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Marc Mason is a freelance writer based in Tempe, AZ.

Sunday, June 05, 2005  

The plague had taken eight more overnight.

Using what remained of my withered and atrophied frame, I slowly raised myself to a sit. As my pain centers rebelled against this first movement in more than a fortnight, I squinted and focused my eyes across the darkened room, counting the empty beds I had heard being discussed this morning.

Flexing the fingers of my right hand, I spoke out loud what I knew to be true and had been denying: "My bed will be empty soon enough."

It had been no more than six weeks ago when the sores began appearing on the citizenry. No one knew what they were, what caused them, or how they infected us; all that was known was that our best and brightest were at wit's end, and we had begun to die.

The paranoid among us began to talk of treachery. Surely, they believed, those who hate us are responsible for this abomination. They wish us all an early grave, man, woman, and child alike. But then the spies began to report that the sores had begun to appear in the lands of our enemies. It was as if the life drained from those who were still well. Had it been treachery, an offensive could have been mounted to search for whatever cure they might have kept.

I began to wonder, as I the pain was replaced by a serene calm, what form my death would take. A skeleton with a scythe? An angel in white, emitting pure, holy light, giving wings to my soul? I secretly hoped not. For I had lived my life as a warrior, and I wished for nothing less than a warrior's death. That was the most grievous bit of dealing with the rotting sores; I was wasting away, the death of the feeble and infirm.

It was at that moment that I felt a change in my body, a sensation that had been missing for weeks. My heart began to beat, as if rediscovering it's own purpose,and I slipped off the bed and onto my own two feet, the shock of the cold flooring energizing me.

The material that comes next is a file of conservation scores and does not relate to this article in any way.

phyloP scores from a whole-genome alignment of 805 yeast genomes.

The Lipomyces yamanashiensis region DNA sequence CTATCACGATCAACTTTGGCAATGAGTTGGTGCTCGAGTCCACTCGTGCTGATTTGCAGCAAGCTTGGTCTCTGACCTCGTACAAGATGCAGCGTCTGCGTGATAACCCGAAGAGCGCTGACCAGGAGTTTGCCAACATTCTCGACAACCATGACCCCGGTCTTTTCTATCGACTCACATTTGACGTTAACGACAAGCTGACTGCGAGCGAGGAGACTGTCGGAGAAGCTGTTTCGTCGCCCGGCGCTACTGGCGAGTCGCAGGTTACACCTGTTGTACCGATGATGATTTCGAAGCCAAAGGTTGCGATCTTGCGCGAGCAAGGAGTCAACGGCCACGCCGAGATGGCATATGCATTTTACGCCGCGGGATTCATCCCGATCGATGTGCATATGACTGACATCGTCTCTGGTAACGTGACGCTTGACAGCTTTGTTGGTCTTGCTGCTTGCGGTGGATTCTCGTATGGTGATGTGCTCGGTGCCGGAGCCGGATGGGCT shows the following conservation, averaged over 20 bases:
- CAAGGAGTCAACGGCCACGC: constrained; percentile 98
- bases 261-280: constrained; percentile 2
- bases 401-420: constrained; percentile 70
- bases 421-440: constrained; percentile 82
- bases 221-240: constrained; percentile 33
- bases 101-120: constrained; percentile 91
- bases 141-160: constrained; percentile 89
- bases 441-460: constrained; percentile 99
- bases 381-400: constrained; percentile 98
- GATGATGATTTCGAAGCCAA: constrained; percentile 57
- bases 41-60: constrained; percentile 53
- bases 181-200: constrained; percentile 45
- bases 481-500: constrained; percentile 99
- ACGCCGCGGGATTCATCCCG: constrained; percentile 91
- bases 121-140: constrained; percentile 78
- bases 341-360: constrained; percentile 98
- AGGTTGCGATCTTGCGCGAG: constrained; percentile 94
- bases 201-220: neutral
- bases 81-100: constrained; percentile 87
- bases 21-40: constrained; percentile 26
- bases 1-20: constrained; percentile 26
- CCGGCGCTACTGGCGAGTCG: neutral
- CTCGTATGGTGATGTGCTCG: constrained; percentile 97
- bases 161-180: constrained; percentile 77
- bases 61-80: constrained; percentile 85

The door at the end of the hall opened.

She was impossibly beautiful. Sharp eyes that pierced my heart, ebony hair flowing willfully around her emotionless face, her stride one of command and authority. Her visage was perfection, one that you would wish to wake up to each morning for the rest of one's life, even though you knew she would almost never smile.

Her steps ended a few feet in front of me. I took in her presence. She was clad in black garments as well, a goddess of darkness. And with that realization, I knew.

I knew.

She gestured towards the door. A crushing sound cascaded from beyond, and the entry exploded with the arrival of four warriors garbed in iron, wielding steel that had surely tasted the blood of thousands. My will began to rise beneath my breath.

My breath.

Her gesture moved to my direction, as if directing the warriors to me. But I was mistaken. For her gesture was a much simpler one: it was a warrior's boon.

My greying flesh took on color once more. Muscle and sinew sang with renewal. My posture became straight and proud. My good right hand felt cold, with no explanantion, until I looked down upon it and saw my sword, tight within my grip.

For the first time in many a moon, I smiled. I bowed to my benefactor, and she gracefully moved aside, offering that smile I was not sure existed. Raising my sword, I took the first of my last steps, the thunder of the gods coursing through my veins.

copyright Marc Mason 2005

9:15 PM

That was so friggin lame dude!
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